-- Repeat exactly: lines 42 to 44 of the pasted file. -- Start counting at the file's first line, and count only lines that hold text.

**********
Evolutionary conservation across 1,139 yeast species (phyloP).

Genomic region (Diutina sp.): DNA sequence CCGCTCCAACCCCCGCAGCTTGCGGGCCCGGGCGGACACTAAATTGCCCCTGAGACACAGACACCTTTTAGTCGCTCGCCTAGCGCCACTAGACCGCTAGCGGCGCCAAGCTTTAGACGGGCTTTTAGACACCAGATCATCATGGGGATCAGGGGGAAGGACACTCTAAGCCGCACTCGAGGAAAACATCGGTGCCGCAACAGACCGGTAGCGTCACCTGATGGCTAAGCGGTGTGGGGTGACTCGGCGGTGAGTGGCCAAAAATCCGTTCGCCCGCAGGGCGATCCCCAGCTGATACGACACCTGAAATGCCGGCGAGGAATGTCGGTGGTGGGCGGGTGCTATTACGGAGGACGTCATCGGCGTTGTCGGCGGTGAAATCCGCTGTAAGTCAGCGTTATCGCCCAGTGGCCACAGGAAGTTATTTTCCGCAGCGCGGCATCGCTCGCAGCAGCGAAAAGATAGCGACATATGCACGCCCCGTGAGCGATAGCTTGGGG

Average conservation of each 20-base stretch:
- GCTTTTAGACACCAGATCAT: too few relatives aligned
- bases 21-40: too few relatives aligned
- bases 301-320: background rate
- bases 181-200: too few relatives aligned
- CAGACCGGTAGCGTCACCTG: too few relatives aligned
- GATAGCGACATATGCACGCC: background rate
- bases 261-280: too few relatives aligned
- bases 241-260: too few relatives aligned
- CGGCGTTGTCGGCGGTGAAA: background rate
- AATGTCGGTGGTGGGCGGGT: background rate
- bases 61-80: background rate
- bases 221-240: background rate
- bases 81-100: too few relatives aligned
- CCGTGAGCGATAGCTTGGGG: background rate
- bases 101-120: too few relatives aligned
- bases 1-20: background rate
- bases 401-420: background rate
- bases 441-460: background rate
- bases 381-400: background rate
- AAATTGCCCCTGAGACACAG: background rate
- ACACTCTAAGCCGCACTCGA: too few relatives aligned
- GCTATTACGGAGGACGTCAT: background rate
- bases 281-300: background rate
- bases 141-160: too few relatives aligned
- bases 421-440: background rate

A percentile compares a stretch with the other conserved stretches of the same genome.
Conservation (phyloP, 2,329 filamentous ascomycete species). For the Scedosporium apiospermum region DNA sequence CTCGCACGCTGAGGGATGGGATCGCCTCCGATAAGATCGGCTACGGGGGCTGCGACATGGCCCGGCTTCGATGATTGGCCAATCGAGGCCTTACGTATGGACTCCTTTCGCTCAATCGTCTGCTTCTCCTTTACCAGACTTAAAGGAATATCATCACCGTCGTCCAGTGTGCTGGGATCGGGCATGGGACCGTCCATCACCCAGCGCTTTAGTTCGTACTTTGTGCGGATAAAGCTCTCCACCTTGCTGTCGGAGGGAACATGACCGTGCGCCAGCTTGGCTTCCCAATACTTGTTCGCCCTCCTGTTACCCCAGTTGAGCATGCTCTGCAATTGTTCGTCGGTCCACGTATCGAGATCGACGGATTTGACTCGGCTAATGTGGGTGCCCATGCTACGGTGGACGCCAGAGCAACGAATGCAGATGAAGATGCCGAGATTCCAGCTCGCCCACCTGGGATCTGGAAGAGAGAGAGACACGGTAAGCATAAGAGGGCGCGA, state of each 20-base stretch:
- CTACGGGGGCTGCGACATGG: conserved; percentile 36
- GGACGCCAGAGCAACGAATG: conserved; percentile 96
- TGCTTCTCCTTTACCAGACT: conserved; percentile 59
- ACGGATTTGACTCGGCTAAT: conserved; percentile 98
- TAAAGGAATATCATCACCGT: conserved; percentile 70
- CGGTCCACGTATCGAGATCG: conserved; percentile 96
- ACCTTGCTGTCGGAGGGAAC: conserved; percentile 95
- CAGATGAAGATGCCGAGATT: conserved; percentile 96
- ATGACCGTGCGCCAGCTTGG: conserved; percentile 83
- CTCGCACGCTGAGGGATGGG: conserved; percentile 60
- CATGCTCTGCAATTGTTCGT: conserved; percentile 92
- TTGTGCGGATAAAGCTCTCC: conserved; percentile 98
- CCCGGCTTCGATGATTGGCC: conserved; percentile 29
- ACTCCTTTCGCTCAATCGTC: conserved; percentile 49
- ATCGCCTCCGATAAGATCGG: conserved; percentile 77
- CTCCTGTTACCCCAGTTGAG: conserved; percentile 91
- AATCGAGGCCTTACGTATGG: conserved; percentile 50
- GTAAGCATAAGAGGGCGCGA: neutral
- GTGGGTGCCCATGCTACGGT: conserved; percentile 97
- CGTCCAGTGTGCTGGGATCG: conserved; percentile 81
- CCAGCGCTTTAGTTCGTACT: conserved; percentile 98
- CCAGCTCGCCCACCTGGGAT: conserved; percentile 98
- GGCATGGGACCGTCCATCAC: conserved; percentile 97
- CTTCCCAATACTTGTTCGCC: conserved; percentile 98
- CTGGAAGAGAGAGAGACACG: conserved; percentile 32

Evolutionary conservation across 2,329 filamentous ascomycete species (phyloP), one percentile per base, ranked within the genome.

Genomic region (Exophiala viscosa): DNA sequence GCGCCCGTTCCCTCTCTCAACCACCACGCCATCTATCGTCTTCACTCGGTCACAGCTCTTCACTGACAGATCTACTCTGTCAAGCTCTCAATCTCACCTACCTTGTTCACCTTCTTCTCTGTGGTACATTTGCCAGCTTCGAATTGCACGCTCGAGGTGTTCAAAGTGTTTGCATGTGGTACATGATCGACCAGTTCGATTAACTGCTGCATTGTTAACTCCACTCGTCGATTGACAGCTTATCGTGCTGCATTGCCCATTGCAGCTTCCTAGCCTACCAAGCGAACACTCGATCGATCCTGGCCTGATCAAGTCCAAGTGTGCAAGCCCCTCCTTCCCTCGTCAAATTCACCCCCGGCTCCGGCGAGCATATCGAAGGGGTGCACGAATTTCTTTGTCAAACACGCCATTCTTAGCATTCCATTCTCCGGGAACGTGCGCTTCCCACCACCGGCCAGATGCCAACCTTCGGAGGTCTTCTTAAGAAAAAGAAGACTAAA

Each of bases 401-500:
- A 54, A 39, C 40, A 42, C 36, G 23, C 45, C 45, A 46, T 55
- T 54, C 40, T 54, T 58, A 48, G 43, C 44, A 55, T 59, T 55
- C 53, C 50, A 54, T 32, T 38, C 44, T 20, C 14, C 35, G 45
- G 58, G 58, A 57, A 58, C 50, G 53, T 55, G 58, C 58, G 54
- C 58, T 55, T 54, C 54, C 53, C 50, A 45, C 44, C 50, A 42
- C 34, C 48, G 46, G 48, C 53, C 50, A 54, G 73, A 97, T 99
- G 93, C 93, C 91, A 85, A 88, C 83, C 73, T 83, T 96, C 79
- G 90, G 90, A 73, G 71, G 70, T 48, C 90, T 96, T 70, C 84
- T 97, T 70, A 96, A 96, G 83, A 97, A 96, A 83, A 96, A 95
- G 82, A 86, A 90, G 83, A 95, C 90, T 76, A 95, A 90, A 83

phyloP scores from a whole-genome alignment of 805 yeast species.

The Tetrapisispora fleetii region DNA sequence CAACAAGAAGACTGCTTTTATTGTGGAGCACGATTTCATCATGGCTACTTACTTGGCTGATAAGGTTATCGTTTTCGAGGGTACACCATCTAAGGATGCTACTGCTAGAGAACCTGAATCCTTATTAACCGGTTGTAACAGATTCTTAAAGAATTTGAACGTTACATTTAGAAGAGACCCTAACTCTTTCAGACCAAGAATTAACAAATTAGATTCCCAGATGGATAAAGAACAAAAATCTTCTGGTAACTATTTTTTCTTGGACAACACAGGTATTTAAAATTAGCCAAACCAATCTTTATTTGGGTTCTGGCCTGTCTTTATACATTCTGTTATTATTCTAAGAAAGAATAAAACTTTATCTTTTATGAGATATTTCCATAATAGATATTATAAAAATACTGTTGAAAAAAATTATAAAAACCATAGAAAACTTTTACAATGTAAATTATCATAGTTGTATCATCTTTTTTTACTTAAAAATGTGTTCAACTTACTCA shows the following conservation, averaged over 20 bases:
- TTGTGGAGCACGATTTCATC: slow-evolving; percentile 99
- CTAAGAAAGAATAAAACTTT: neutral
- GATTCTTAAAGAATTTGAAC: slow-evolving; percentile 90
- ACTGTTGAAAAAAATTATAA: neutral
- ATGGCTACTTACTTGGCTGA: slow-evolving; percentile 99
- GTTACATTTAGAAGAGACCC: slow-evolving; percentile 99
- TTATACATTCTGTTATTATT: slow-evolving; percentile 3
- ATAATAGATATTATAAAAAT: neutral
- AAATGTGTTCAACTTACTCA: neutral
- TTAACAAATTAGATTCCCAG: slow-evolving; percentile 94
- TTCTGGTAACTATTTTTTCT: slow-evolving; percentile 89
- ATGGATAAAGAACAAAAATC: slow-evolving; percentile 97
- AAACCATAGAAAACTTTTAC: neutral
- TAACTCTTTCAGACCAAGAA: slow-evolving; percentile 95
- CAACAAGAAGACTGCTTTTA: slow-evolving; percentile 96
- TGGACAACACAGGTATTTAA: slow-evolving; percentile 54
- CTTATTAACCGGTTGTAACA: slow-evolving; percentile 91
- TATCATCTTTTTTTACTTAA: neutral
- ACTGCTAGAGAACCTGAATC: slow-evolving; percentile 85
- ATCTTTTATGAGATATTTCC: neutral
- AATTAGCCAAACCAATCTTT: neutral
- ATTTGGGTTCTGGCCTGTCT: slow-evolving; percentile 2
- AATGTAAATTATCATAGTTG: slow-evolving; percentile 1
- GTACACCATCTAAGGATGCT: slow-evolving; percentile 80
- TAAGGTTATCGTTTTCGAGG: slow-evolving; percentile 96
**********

- TTGTGCGGATAAAGCTCTCC: conserved; percentile 98
- CCCGGCTTCGATGATTGGCC: conserved; percentile 29
- ACTCCTTTCGCTCAATCGTC: conserved; percentile 49